Ad infinitum: companies will unleash a deluge of digital marketing
Is there a place where you won’t soon be assaulted by digital advertising?
Uber revealed this week that it is set to show ‘travel ads’ when you hail a ride – commercial messages related to your destination that appear on your phone, and possibly in the future on a screen at the back of the car. Are you about to take an international flight? A duty free shop can sponsor your entire trip to the airport.
Meanwhile, Netflix just put early November for the launch of its new ad tier, a discounted streaming service in 12 countries for people who want to watch an average of five ads per hour. It’s true that this is a new optional service, so no one will be forced to watch any advertising – but as the economic downturn bites, this might be the only realistic way for many people to continue to broadcast.
Uber and Netflix are far from alone in clinging to advertising as a new source of revenue. Delivery apps, e-commerce marketplaces, mass-market retailers, gaming services: it seems like no place is ad-free these days.
There are obvious reasons for this rush into the digital advertising industry. When public attention shifts to new services and channels, ad spend inevitably follows. The rise of streaming poses a serious threat to the linear television model that still accounts for nearly all of the $170 billion in global television advertising each year.
Ad dollars, euros and high-margin pounds are also gravy for companies in industries where profit margins are thin or non-existent. For a loss-making delivery app like DoorDash, which processed $13 billion in orders last quarter, channeling that much buying power creates a clear opportunity. Apps like this are in an ideal position to show up in front of retailers and restaurants to suggest things their users might want to buy.
Retail media networks are also starting to take off, as merchants like Walmart and Target collect valuable data on shopper habits that advertisers can use to fine-tune their campaigns, either on retailers’ own sites or on other sites. networks. Walmart unveiled the size of its advertising business for the first time earlier this year, with revenue of $2.1 billion in 2021.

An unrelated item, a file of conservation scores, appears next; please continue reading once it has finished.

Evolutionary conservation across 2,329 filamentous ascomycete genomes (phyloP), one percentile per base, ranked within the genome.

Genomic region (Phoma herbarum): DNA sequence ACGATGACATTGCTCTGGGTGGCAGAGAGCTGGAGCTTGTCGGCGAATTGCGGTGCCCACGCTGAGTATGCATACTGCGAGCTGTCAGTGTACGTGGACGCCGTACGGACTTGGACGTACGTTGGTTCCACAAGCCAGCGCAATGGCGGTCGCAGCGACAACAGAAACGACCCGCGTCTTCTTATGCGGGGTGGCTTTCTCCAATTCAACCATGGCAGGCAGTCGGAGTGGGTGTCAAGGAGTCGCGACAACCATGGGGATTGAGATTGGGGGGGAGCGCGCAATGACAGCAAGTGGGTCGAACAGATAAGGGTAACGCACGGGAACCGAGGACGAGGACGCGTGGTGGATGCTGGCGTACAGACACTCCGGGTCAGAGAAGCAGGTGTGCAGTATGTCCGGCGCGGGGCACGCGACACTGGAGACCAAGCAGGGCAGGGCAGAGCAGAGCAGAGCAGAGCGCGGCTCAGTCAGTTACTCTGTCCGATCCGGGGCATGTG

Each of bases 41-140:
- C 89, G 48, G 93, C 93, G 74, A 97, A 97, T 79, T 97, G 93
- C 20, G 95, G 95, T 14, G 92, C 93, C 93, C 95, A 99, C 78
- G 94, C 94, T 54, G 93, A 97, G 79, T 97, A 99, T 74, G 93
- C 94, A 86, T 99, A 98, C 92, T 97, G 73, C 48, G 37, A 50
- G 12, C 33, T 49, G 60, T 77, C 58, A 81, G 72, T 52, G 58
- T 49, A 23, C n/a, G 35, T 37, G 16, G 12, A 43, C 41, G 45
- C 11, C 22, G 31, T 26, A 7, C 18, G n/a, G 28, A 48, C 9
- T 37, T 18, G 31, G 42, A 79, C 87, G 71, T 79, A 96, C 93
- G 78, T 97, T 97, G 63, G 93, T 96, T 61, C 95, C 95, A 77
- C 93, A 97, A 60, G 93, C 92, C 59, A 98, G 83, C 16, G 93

But while there are good reasons these and other companies are turning to advertising, there’s one overriding factor driving this shift: unmet advertiser demands. Some of the targeting methods that have shaped the digital advertising industry throughout its history are falling apart.
Apple’s decision to let its users choose whether they want to be tracked was a seismic event, robbing advertisers of valuable data. The second shoe to drop will be Google’s long-delayed plan to end cookie support in its Chrome browser, removing core support for behavioral targeting.
This is starting to shake the duopoly that has dominated the digital advertising world for 15 years. Google and Meta generated a total of $325 billion in ad revenue last year, a huge chunk of a total market that Zenith Media estimated at $405 billion.
The search for new forms of targeting means that any company with a large store of first-party data – information about its own customers that can be freely used to refine advertising – could be well placed. As ad analyst Eric Seufert says, everything is an ad network these days.
Netflix, for its part, has relatively little information about its users and will only require people signing up or its ad-supported tier to provide basic personal information. But there will always be ways to improve this, according to Chad Engelgau, CEO of data brokerage firm Acxiom: Advertisers will also be able to use their own data, refining their understanding of viewers.
In this new world, the companies with the best data and the largest audiences and user bases stand to win. Apple, which is taking advantage of shifting demand for mobile advertising created by its privacy changes to develop his own advertising company, has over a billion iPhone users. Amazon’s knowledge of the purchase histories and intentions of its users has already enabled it to build an advertising business that brought in $31.2 billion last year.
These giants will be in a strong position to take on Google and Facebook. But there are plenty behind them for whom advertising is about to become a serious source of income. Whatever the next 15 years in the advertising business, it won’t be like the last 15.